They had Aroldis Chapman on the ropes.
Trailing by three runs, the Marlins loaded the bases with no outs against the Cuban closer for the Reds.
But they failed to pull off the escape act. Chapman struck out the next three batters, and the Reds held on for a 5-2 victory to take the series and send the Marlins back to Miami after a 1-4 road trip.
Another opportunity frittered away. It was the story of the trip for the Marlins, who went 5 for 35 with runners in scoring position during the five games. On Sunday, they went 1 for 11 in those situations — and that lone hit didn’t even score a run.
Not surprisingly, the Marlins rank ahead of only two National League teams — the Reds and lowly Phillies — in hitting with runners in scoring position.
Remember, the Marlins’ lineup isn’t exactly a black hole, devoid of productive players, not with Giancarlo Stanton leading the majors in home runs and RBI and Dee Gordon hitting a robust .356. But it doesn’t always click, with Sunday providing one more example.
“You can’t count on ‘G’ every night,” manager Dan Jennings said of Stanton. “You can’t count on Dee to get three hits every night. The rest of us have to pick up the slack and do the small things.”
The Marlins scored their only runs Sunday on Stanton’s ground-ball out in the first and Justin Bour’s leadoff home run in the second. Otherwise, they came up short repeatedly when they had a chance to do some damage against Reds starter Michael Lorenzen.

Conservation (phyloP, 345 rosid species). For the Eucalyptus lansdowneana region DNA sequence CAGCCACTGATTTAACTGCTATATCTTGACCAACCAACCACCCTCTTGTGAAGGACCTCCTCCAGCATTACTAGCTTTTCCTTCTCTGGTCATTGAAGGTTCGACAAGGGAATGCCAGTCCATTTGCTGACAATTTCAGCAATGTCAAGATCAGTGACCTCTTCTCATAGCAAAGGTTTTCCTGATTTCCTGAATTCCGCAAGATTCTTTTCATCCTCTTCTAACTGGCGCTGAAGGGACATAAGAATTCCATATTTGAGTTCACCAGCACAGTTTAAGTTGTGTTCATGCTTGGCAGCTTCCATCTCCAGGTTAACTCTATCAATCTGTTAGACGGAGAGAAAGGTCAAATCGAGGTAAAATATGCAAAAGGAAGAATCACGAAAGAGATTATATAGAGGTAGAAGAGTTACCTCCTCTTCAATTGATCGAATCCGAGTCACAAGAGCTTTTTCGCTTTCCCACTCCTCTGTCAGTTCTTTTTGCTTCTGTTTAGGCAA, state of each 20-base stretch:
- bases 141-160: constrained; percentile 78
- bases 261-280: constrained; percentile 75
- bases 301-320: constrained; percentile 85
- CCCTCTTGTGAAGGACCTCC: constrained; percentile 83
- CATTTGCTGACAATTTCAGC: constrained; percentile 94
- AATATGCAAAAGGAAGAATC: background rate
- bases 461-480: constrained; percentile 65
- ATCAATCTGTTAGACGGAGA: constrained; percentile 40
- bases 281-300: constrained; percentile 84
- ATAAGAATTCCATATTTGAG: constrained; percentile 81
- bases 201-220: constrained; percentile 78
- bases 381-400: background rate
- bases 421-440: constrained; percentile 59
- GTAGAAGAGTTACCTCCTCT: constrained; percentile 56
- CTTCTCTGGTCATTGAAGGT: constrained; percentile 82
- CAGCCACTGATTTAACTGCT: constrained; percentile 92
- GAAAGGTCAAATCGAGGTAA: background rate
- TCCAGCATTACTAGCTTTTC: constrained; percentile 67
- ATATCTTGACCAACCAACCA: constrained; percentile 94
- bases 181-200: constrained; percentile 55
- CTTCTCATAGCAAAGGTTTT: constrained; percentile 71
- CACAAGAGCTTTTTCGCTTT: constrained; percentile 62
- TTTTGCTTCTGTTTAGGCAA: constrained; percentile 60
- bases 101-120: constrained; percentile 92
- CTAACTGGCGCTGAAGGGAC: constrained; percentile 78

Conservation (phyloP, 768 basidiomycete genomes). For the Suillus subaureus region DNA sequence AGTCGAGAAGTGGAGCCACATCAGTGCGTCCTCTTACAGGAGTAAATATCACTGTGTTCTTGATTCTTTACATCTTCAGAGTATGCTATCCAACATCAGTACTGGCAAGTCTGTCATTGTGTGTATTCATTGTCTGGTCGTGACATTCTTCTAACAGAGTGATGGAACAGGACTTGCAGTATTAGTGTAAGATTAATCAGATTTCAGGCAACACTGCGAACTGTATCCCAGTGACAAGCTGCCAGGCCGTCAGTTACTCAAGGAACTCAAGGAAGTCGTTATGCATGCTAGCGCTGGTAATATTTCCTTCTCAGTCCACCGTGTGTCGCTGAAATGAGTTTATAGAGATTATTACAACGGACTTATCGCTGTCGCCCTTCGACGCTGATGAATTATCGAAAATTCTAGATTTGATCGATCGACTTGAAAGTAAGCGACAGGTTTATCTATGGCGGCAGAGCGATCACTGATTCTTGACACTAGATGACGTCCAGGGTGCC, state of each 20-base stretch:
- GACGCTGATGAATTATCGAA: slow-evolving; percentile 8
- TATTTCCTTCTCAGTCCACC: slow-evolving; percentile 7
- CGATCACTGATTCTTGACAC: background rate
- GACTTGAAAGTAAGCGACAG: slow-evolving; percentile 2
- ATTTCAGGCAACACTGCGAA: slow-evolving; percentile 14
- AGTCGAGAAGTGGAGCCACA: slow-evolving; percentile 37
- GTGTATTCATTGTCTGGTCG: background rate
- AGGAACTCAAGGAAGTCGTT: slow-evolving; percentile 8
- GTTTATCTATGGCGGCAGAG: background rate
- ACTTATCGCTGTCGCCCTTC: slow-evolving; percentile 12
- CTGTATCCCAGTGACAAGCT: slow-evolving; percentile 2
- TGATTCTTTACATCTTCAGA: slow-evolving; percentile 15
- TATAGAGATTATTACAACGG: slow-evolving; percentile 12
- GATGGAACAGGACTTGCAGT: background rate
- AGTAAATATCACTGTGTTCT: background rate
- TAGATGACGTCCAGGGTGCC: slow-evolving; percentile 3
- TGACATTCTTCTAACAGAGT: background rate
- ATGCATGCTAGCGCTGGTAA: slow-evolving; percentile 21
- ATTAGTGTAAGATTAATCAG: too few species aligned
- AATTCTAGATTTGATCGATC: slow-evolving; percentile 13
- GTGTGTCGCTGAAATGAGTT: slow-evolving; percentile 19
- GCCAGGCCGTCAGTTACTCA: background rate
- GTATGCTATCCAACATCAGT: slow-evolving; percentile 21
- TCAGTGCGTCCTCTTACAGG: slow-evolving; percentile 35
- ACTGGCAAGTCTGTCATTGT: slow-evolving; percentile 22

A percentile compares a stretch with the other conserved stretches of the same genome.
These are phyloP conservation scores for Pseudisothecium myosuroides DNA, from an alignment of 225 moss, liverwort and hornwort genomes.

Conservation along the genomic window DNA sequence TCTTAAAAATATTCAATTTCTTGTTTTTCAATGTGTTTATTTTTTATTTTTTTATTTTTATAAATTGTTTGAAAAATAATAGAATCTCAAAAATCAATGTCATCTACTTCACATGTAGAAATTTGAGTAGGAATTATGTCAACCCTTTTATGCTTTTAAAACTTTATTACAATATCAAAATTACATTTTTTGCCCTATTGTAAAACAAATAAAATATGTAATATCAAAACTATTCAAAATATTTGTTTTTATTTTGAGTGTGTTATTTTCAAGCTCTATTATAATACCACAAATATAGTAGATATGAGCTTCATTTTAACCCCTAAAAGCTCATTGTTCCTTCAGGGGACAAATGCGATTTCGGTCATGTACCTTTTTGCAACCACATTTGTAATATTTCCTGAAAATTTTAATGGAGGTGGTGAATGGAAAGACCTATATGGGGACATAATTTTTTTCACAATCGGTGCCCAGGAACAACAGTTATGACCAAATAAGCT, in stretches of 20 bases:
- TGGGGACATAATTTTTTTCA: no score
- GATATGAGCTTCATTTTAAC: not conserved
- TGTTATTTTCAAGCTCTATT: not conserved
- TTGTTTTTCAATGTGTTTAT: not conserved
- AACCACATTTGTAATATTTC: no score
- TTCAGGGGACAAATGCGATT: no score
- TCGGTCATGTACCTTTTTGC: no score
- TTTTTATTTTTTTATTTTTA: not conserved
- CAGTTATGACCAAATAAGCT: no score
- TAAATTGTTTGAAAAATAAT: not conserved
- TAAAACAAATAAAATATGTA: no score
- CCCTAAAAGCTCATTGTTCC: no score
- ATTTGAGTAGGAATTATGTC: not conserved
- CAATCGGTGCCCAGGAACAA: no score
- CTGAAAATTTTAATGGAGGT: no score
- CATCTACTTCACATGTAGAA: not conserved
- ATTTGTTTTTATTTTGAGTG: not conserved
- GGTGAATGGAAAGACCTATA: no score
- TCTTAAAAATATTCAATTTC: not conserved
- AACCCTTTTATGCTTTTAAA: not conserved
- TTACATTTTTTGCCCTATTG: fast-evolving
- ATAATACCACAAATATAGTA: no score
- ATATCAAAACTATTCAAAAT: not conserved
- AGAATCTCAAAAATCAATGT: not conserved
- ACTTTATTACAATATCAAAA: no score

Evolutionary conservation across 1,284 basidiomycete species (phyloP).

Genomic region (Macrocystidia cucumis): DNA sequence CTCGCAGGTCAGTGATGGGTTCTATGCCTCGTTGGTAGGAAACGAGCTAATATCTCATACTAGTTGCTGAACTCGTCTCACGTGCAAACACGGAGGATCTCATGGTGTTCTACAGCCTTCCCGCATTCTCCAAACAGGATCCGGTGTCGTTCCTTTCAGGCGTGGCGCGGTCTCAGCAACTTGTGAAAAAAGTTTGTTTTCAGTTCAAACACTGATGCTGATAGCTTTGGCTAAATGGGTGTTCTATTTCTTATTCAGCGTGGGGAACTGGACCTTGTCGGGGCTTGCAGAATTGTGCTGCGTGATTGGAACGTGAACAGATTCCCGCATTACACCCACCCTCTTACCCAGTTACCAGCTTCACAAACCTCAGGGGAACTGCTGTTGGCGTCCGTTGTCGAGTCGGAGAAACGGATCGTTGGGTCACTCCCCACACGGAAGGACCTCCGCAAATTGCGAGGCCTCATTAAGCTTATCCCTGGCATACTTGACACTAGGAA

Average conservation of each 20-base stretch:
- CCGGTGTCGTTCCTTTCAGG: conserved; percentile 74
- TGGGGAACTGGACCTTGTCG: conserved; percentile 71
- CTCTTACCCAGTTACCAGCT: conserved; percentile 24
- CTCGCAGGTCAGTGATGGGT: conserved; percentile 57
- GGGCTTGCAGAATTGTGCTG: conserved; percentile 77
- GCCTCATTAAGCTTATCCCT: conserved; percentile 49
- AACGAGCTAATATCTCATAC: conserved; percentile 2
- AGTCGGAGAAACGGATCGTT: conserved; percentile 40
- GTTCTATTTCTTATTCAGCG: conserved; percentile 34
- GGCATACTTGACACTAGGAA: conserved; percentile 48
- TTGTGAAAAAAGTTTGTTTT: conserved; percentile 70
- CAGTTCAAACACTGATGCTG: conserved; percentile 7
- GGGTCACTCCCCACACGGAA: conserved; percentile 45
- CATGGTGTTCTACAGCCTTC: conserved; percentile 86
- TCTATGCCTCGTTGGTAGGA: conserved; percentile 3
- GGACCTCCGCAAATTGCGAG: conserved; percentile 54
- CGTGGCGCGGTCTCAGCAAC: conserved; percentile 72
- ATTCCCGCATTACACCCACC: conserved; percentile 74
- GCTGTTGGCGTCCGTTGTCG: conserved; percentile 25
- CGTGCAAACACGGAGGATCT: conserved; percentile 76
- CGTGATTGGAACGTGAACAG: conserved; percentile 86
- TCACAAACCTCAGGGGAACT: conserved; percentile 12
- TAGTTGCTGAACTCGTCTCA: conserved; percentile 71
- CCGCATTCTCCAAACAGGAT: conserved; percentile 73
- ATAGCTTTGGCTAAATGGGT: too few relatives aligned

They had runners at second and third with no outs in the first, but got just the one run out of it. They had runners at second and third with one out in the fourth but came up empty.
The fifth appeared promising for the Marlins when, with the score knotted at 2-2, Derek Dietrich doubled over the head of center fielder Billy Hamilton. But Gordon, who was on first, was thrown out at the plate in a disputed call. The Marlins thought catcher Brayan Pena tagged Gordon with an empty mitt while the ball was in his other hand, and they challenged the call. But the call was upheld.
“That hurt when the call was upheld,” Jennings said. “We felt that he tagged with the mitt and had the ball in the hand, so there was a little uncertainty. That’s a run right there, gives you a chance to take the lead.”
Jennings also didn’t dispute third-base coach Lenny Harris’ decision to send Gordon.
“I don’t fault Lenny at all in giving that chance,” Jennings said. “We’re going to be aggressive and utilizing Dee’s speed.”
Even after Gordon was thrown out, the Marlins still had a runner in scoring position. But Christian Yelich grounded out to third and Stanton flied out to right.
“There were some chances we had that we didn’t take advantage of,” Jennings said. “We just had some chances with men on and didn’t capitalize on those.”
Ultimately, it all caught up with the Marlins.
David Phelps, who gave up a two-run homer in the first to Todd Frazier but seemed to settle down, appeared to tire in the sixth — his pitch count climbing on a muggy afternoon — when he gave up a two-run shot to Jay Bruce. Phelps gave up three singles in a row with two outs, including an RBI single by Lorenzen that made it 5-2.
“The changeup to Bruce there, it was the right pitch,” Phelps said. “The numbers are good until they’re not. It’s frustrating.”
Then came the ninth, when the Marlins threatened.
With Chapman heaving one 100-mph fastball after another, Jeff Baker reached on a throwing error, Jeff Mathis singled and Adeiny Hechavarria walked to load the bases.
But just as quickly, it was over. Chapman struck out Donovan Solano, Gordon and Dietrich to kill the rally and preserve the victory.
“The opportunity was there,” Jennings said.